There have been some interesting developments regarding applications for cannabis delivery services lately. Startups like Nestdrop have already come under fire, being slapped with a lawsuit from the city of Los Angeles before it could take off in that city. Eaze and Meadow are other offerings, both claiming to be the Uber of weed, promising quick and easy delivery from participating dispensaries. The problem is these apps are essentially glorified versions of the Yellow Pages and provide little more than marketing value (at a steep commission) to the dispensary. Unless you do business in a city dense with dispensaries to choose from, there is little incentive for you, as a dispensary, to sign up with such a service. They make big promises of convenience to consumers, and sit back collecting fees while the dispensary does all the work and has the onerous task of making that super-fast delivery, and tracking that inventory in another system. Eaze may work with a contracted team of drivers to make deliveries, but you need your own staff if you want to make deliveries to patients outside the app. And you must maintain at least two inventory lists: one in your system, one that’s referenced by the app. That becomes extremely inconvenient for the dispensary owner, and leads to problems for the consumer when they order something and find out later that it’s no longer in stock.
A recent article in Cannabist suggests the delivery space is not necessarily fit for investors right now. I agree that apps like Meadow and Eaze are not where the market is headed (yet), and don’t carry a fully-baked value proposition. Yet having operated a successful delivery service for several years, I’d like to point out some key consumers whose needs will never be met by storefront dispensaries:
- Working-girl Wynona: People will always value the ease and convenience of having something delivered (hello amazon.com). Dispensaries often cater to a younger crowd; older consumers are seeking privacy, discretion and good service over a party atmosphere.
- Paranoid Peter: Not everyone wants to be seen in a dispensary making a purchase for something he still considers taboo.
- Housebound Hannah has mobility issues and can’t get to a storefront.
- Anti-social Alex doesn’t want to deal with people; he likes to order online and prefers text updates from the driver for a streamlined experience.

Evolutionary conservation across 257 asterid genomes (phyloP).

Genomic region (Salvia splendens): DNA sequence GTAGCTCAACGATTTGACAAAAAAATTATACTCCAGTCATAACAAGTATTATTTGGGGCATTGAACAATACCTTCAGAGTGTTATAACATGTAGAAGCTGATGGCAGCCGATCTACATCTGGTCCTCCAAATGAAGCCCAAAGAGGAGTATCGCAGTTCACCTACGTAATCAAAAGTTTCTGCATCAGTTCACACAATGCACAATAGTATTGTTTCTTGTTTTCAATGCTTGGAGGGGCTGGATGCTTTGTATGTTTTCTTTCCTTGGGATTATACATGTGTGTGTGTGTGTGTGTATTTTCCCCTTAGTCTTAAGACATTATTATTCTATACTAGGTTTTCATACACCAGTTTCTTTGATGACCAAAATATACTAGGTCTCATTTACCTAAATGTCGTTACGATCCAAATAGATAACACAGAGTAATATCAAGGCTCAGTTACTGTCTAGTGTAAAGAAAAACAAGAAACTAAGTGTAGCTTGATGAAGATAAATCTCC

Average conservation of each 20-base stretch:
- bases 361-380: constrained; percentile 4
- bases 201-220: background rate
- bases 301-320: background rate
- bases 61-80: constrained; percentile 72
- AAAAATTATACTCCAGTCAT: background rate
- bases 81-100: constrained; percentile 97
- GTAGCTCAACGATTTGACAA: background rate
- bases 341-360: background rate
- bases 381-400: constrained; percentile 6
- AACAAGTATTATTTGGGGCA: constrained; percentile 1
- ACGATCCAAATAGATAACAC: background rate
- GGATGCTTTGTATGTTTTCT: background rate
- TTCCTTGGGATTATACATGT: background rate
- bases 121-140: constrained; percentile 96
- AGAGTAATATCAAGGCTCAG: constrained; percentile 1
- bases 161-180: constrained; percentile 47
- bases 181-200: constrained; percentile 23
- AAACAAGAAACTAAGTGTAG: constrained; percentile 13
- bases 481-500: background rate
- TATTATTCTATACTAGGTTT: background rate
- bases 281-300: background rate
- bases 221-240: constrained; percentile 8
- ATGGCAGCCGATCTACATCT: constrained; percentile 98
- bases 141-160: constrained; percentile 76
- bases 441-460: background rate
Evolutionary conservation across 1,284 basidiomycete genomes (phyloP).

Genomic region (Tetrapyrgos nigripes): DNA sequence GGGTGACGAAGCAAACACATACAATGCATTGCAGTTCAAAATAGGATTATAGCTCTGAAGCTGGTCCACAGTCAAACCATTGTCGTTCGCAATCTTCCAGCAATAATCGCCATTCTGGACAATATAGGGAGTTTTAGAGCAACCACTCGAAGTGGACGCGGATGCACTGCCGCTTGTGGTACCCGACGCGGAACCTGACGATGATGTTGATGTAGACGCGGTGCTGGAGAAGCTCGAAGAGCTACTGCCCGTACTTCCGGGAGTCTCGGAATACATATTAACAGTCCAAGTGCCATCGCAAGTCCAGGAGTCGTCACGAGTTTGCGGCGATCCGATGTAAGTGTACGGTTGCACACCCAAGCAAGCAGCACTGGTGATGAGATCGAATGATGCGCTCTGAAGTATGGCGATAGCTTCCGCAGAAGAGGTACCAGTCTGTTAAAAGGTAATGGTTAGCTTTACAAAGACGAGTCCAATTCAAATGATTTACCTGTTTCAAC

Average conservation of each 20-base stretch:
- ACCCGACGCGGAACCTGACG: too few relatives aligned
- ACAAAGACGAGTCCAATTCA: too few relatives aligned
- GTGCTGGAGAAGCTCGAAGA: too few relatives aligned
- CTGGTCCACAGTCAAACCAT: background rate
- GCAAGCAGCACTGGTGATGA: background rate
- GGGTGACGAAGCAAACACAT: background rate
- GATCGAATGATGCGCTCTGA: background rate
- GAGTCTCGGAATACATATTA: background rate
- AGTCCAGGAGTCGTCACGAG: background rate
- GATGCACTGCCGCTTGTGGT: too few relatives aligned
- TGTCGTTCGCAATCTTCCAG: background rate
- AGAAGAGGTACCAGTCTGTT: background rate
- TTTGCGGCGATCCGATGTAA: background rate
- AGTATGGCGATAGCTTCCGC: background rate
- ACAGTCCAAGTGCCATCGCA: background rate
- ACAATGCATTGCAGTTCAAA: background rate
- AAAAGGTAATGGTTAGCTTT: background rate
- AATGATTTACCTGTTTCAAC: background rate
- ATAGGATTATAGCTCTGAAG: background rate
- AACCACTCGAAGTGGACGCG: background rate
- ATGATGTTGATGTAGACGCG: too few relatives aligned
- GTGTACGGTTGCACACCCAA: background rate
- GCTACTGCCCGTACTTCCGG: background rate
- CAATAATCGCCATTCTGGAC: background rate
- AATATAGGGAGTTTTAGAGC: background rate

- Anxious Annie has a hard time making decisions in the presence of pierced and tattooed strangers. She feels overwhelmed with too many choices and wants to review an extensive menu from the comfort of her living room, free from a smoke-filled, bass-thumping vibe at the local 420 guys’ hangout.
- Loyal Linda: Has been using the same delivery service for years; even when a new dispensary opens nearby, she likes the selection and personal attention she gets when she calls her to place her weekly order.
- NIMBY Nancy: Like a significant majority of US voters, she thinks medical cannabis should be legal, but is less than enthusiastic about having a dispensary move in across the street.
Delivery services are an ideal solution for giving patients in legal states safe access to cannabis in cities and counties that want to ban dispensaries. There’s no reason they can’t be licensed and regulated like storefronts – with an unpublished address. Security concerns inherent with storefronts can be largely mitigated; and there’s no evidence that delivery services are just rogue/non-tax-paying smooth operators; you’re confusing us with white-collar criminals on Wall Street. Do you inherently feel your pizza delivery guy is more “shady” than the waiter at the pizza place? A delivery service can endeavor to be both discreet and fully compliant with the law.
The real need in the cannabis delivery app space is for a robust, user-friendly and, yes, specialized application that give start-ups a tools to manage their business, from inventory to patients to driver routing, with simplicity and transparency. Cannabis is an extremely complex plant; it makes sense that an application designed to connect consumers with this medicine in the most appropriate way would have some nuances that can’t be purchased off-the-shelf.
It also seems to be the case that regulations are slow to follow the will of the people. As state and local laws across the country are shaped and re-shaped, it’s quite possible that a well-regulated licensing scheme for delivery services would alleviate many concerns of storefront opponents and be an ideal compromise in the fight for safe access.